The 2011-12 academic year brought unprecedented honors to the School of Architecture + Design. The Virginia Tech LumenHAUS was selected by the American Institute of Architects (AIA) as one of nine recipients of the 2012 AIA Institute Honor Awards for Architecture. Among the other award winners this year were projects by Bjarke Ingels Group (BIG), Morphosis Architects, Mack Scogin Merrill Elam Architects, Mackay-Lyons Sweetapple Architects, and Marlon Blackwell Architect. To our knowledge, this is the first time a university team has been given this prestigious national honor. The LumenHAUS team, led by Profs. Robert Dunay, FAIA, Joe Wheeler, AIA, Robert Schubert, and David “Chip” Clark, adds this award to a long list of accolades, including winning first place in the Solar Decathlon Europe competition in the summer of 2010 and a 2011 Honor Award from the Virginia Society of the American Institute of Architects.
Also receiving a 2011 Merit Award from the Virginia Society of the AIA for the new Farmers Market which they designed and built in Covington, VA was the design/build LAB, a 17-member team of third-year undergraduate architecture students led by faculty members Keith and Marie Zawistowski. This year, the design/build LAB has been working on the design and construction of an amphitheater for the Town of Clifton Forge, VA.
Again this year, DesignIntelligence ranked our professional programs very highly in its annual survey of design education in the US. For 2012, Virginia Tech’s undergraduate Architecture program was ranked #3 in the nation by professionals, moving up from #4. Deans of architecture schools across the nation ranked the program #2, citing the program’s “design quality, preparation for professional practice, and collaboration with other majors.” The undergraduate program in Interior Design tied for #8 nationally in the professional rankings. The deans ranked the program #3, citing its “faculty, comprehensive education, and collaborative teaching approach.” The undergraduate Landscape Architecture program was ranked #13 in the nation, and the graduate program tied for #12 in the rankings by professionals. The deans ranked the undergraduate program #4, citing its “excellent resources, good design program, and diversity of students.” The deans’ survey ranked the undergraduate program in Industrial Design #2 in the nation, citing its “emphasis on human factors, comprehensive program, and quality of students.” Each year, DesignIntelligence also lists the 25 “most admired” design educators from across the US, and again included in this prestigious group was Prof. Robert Dunay, Director of the Center for Design Research and the T.A. Carter Professor of Architecture.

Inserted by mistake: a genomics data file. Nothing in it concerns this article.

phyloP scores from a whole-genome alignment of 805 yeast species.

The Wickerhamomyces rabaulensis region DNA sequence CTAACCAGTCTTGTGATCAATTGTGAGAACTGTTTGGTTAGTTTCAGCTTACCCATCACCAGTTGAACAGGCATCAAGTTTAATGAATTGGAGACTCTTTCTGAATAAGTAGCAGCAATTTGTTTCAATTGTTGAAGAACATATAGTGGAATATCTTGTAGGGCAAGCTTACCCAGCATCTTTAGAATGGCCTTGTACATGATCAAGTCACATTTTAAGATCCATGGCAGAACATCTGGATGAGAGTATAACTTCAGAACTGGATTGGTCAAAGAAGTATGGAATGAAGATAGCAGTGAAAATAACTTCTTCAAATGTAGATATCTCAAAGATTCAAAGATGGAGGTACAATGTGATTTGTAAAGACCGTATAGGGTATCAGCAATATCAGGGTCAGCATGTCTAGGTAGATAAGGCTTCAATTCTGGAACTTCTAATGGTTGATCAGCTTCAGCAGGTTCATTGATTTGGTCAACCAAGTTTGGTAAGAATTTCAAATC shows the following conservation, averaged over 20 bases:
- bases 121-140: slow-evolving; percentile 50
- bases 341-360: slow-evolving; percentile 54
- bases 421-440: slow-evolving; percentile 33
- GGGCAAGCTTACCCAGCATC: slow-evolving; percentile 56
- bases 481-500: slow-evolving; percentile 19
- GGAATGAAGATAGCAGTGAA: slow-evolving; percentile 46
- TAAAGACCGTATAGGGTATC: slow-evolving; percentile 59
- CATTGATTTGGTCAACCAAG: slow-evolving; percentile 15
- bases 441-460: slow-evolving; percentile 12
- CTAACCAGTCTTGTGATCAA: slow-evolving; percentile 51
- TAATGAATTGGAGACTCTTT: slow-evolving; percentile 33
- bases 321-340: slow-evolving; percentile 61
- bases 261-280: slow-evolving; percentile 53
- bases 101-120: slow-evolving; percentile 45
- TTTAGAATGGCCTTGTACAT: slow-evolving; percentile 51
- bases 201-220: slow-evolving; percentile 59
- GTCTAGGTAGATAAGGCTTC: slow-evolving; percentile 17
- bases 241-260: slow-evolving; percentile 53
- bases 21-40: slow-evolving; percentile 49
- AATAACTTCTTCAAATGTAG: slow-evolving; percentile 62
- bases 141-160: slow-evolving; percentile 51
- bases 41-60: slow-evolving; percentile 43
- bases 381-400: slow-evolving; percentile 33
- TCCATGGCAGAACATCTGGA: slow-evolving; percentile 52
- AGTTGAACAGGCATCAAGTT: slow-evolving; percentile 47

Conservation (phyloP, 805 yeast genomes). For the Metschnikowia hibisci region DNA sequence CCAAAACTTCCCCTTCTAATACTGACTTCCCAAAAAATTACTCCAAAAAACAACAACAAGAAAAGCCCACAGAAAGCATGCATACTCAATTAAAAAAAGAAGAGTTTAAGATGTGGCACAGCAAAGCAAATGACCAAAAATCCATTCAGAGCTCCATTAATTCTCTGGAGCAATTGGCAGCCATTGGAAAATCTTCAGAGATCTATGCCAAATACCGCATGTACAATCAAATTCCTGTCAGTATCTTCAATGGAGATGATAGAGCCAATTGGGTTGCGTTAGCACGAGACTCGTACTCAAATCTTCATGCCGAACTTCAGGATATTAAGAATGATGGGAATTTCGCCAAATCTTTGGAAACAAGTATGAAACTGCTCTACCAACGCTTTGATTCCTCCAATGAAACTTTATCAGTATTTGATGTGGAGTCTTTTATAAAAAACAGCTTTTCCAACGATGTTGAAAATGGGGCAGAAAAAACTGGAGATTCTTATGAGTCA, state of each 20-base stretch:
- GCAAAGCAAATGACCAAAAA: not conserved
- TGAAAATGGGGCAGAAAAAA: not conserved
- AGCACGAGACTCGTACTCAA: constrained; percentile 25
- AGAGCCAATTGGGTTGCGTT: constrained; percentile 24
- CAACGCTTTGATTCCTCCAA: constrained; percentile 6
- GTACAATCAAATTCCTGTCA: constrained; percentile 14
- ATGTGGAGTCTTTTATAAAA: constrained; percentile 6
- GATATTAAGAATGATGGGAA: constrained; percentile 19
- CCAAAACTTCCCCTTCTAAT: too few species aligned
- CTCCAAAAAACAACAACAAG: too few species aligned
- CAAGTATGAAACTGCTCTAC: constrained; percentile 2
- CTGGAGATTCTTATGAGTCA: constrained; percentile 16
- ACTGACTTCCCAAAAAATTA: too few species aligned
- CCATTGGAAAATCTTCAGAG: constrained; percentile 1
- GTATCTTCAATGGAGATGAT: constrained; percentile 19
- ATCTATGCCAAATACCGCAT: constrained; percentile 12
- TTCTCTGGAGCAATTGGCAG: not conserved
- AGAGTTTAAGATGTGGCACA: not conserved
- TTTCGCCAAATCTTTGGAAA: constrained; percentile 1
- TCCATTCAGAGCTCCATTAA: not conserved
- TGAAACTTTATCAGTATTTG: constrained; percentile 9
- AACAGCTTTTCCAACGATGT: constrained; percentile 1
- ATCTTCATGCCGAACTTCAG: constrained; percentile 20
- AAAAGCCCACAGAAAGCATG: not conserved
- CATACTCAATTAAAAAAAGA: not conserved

Our students continue to receive national recognition for their work. For example, two Interior Design students received top honors in the annual student design competition sponsored by the American Society of Interior Designers (ASID). Hannah Chessman was awarded first place in the 2012 ASID Student Design Competition, and Jennifer Boyd received an honorable mention. This is the third year in a row that a Virginia Tech Interior Design student has won one of the two national competitions for students of interior design. Industrial Design student Reid Schlegel has been selected as one of five 2012 National Student Merit Award winners by the Industrial Designers Society of America (IDSA).
Our faculty also garnered awards for their teaching, research, and outreach work. Industrial Design Prof. Mitzi Vernon received the William E. Wine Award, the University’s highest teaching honor. Landscape Architecture Prof. Laurel McSherry was named one of five $10,000 Research Award winners in the 2011-12 William Turnbull Competition, sponsored by the California Architectural Foundation. Industrial Design Profs. Ron Kemnitzer and Ed Dorsa were part of an interdisciplinary team that received the University’s 2012 XCaliber Award for excellence as a group involved with technology-assisted teaching.
Industrial Design Prof. Akshay Sharma received the University’s Alumni Award for Excellence in International Outreach for his work on how design can creatively address some of the most critical issues being faced by societies around the world, especially for those below the poverty line. Along with a group of Industrial Design and Architecture students, Sharma has traveled to India to test design projects to improve the everyday lives of people in very poor communities. The program, entitled “Designing Empowerment,” focuses on the technical and social factors that define life for the world’s poorest and attempts to create practical tools to assist them. Two projects undertaken by this group, immune and laXmi, have recently received international recognition, including being selected for Bronze Awards in the prestigious International Design Excellence Awards (IDEA) program from the Industrial Designers Society of America (IDSA).
Director, School of Architecture + Design